Rich and Rachel Castleberry visit one of seventeen crosses after a candlelight vigil for the victims of the Wednesday shooting at Marjory Stoneman Douglas High School, in Parkland, Fla., Thursday, Feb. 15, 2018. Nikolas Cruz, a former student, was charged with 17 counts of premeditated murder on Thursday. With them are their children Mila, 9, left, Jack, 5, center, and Lucy, 7. (AP Photo/Gerald Herbert)

Rich and Rachel Castleberry visit one of seventeen crosses after a candlelight vigil for the victims of the Wednesday shooting at Marjory Stoneman Douglas High School, in Parkland, Fla., Thursday, Feb. 15, 2018. Nikolas Cruz, a former student, was charged with 17 counts of premeditated murder on Thursday. With them are their children Mila, 9, left, Jack, 5, center, and Lucy, 7. (AP Photo/Gerald Herbert)

‘Run’: A 6-minute fatal rampage for shocked Florida school

Nikolas Cruz, a former student, was charged with 17 counts of premeditated murder on Thursday

Nikolas Cruz jumped out of an Uber car and walked toward building 12 of the Marjory Stoneman Douglas High School, carrying a black duffel bag and a black backpack. A man inside the school spotted Cruz and knew he was a former student, a troubled kid. He radioed a co-worker, and within a minute heard gunshots.

The 19-year-old was wearing a maroon shirt, black pants and a black hat. The man, whose name was blacked out from a sheriff’s affidavit, told detectives Cruz was moving “purposefully.”

Cruz slipped into the building, entered a stairwell and extracted a rifle from his bag, authorities said. He shot into four rooms on the first floor — going back to spray bullets into two of the rooms a second time — then went upstairs and shot a single victim on the second floor. He ran to the third floor, where according to a timeline released by the Broward County Sheriff’s Office, three minutes passed before he dropped the rifle and backpack, ran back down the stairs and quickly blended in with panicked, fleeing students.

Related: 17 dead, suspect identified in Florida school shooting

Florida State Sen. Bill Galvano, who visited the third floor, said authorities told him it appeared that Cruz tried to fire point-blank out the third-floor windows at students as they were leaving the school, but the windows didn’t shatter. Police told Galvano that it was not that difficult to open the windows.

“Thank God he didn’t,” Galvano said.

From the time Cruz entered the building until the time he left, only six minutes passed. During that brief time, he shot more than two dozen people, including 17 fatally.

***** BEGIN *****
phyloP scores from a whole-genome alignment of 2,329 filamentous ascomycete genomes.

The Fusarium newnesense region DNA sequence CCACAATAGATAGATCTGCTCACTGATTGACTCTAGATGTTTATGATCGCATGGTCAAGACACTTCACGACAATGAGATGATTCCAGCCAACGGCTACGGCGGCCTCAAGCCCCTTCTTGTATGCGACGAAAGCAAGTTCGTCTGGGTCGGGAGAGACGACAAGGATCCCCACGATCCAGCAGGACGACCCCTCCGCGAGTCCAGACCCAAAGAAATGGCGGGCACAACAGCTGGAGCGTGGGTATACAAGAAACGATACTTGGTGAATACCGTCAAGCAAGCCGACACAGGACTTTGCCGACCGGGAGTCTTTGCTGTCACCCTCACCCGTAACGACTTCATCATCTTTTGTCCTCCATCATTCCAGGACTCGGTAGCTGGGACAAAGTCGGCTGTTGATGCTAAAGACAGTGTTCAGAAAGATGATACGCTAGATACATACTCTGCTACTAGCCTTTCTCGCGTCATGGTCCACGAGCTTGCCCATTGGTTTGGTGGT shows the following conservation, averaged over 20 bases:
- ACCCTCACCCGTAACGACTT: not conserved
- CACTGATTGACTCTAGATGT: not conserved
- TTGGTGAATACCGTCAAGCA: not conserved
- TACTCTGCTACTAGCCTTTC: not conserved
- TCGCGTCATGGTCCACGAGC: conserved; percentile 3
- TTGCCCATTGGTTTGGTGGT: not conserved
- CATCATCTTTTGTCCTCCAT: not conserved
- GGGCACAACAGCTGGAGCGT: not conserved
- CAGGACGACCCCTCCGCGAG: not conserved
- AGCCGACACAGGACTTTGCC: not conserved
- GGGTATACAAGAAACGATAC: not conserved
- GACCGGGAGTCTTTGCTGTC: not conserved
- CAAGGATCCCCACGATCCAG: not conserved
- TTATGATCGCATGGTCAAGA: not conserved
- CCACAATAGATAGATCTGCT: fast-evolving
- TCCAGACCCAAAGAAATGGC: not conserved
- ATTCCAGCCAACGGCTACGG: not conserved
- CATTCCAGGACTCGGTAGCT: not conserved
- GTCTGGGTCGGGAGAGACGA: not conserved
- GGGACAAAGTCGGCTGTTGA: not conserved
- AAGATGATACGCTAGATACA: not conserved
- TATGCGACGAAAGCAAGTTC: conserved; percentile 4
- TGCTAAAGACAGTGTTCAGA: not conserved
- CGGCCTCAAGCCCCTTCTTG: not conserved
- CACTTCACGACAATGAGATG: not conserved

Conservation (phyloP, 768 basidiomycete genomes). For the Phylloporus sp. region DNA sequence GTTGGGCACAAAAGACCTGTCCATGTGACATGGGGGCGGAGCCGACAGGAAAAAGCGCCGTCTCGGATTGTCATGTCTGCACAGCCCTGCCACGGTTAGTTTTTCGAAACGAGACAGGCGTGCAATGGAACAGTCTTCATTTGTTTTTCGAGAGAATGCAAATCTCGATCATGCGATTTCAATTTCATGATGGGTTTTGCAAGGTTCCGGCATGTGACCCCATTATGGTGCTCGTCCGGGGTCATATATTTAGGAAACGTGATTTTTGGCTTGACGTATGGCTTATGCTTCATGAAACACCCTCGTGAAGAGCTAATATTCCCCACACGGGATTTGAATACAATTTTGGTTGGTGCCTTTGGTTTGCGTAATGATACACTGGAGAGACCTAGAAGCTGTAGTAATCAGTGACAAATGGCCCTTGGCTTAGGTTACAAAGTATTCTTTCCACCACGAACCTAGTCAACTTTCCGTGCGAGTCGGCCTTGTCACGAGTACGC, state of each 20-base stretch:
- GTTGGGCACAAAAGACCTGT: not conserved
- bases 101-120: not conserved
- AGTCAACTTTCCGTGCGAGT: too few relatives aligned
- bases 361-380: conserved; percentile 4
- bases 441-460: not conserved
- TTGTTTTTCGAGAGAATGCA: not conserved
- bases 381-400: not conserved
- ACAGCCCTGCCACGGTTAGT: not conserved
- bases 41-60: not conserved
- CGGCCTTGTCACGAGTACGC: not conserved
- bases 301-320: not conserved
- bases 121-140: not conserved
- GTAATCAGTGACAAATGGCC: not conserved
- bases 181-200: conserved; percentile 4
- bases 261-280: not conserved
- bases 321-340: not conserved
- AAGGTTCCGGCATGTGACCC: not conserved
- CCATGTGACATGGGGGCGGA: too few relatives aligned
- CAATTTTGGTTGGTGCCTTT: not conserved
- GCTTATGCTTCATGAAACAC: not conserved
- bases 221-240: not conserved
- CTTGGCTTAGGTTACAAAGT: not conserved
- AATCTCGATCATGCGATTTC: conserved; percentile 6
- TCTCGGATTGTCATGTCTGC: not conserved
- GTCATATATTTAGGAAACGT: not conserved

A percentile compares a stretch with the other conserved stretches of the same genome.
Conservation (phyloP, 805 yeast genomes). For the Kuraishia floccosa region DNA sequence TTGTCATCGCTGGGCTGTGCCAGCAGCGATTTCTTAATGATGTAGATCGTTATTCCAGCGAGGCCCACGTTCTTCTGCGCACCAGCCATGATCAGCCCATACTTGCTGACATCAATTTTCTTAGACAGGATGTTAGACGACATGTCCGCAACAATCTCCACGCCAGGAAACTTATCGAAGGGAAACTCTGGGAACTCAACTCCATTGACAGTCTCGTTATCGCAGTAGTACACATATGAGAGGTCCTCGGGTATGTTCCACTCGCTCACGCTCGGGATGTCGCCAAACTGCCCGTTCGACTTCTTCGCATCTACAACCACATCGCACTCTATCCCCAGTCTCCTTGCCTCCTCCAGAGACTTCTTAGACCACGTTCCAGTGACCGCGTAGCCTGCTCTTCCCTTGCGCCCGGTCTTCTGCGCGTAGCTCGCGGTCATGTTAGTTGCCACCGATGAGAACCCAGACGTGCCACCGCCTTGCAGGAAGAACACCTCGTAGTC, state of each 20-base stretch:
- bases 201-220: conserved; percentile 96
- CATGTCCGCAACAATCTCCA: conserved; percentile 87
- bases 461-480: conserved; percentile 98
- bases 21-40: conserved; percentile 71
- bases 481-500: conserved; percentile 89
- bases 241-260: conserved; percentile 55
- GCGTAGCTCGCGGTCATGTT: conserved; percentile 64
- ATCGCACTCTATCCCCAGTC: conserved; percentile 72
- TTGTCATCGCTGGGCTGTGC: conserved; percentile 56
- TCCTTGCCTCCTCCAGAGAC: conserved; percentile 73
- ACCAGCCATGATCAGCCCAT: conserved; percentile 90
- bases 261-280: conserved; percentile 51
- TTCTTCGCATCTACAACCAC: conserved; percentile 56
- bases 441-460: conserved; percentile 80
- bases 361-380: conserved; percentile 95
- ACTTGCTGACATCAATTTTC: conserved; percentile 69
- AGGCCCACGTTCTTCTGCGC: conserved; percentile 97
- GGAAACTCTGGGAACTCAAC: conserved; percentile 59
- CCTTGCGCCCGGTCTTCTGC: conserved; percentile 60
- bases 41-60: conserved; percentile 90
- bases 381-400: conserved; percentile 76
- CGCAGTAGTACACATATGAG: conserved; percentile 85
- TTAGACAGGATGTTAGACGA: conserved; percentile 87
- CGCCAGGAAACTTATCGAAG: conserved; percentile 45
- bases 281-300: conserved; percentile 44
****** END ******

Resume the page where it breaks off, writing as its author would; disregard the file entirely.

After the rampage, he walked to a Wal-Mart and bought a drink at a Subway restaurant, then went to a McDonald’s.

About 40 minutes later, a deputy saw him walking down a suburban South Florida street and grabbed him. He didn’t put up a fight.

The details of Wednesday’s carnage at the Parkland, Florida, high school emerged a day later from witnesses and law enforcement reports.

Related: Florida teen charged with 17 murders; Trump plans address

Among the dead: assistant football coach Aaron Feis, slain while shielding students from bullets; Joaquin Oliver, a student known for his unique look and who once dyed his hair bleach-blonde with tiger stripes; Alyssa Alhadeff, an avid soccer player and student; and 35-year-old geography teacher Scott Beigel, who helped students enter a locked classroom, only to be shot himself.

Among at least 1,000 people attending a candlelight vigil near the school Thursday night, some openly sobbed as the victims’ names were read aloud. At one point, people began chanting, “No more guns! No more guns!”

Dressed in the school’s red colour, some held flowers while others wielded signs asking for action to fight school violence, including gun control.

“Kids don’t need guns. No guns under 21,” read one sign.

Ernest Rospierski, a teacher at the school, took several bracing breaths at the vigil as he talked to a reporter about the horror in the halls.

“Bang bang bang – all of a sudden the shooting stopped,” he said. “I looked down. He was reloading. I yelled run. And then I ran behind as many kids as I could.”

Authorities have not described any specific motive, except to say that Cruz had been kicked out of the high school, which has about 3,000 students and serves an affluent suburb where the median home price is nearly $600,000. Students who knew him described a volatile teenager whose strange behaviour had caused others to end friendships.

Cruz was ordered held without bond at a brief court hearing. He wore an orange jumpsuit with his hands cuffed at his waist. His public defender did not contest the order and had her arm around Cruz during the short appearance. Afterward, she called him a “broken human being.”

Cruz was under a suicide watch, said Executive Chief Public Defender Gordon Weekes.

Wednesday’s shooting was the 17th incident of gunfire at a U.S. school this year. Of these, one involved a suicide, two involved active shooters who killed students, two involved people killed in arguments and three involved people who were shot but survived. Nine involved no injuries at all.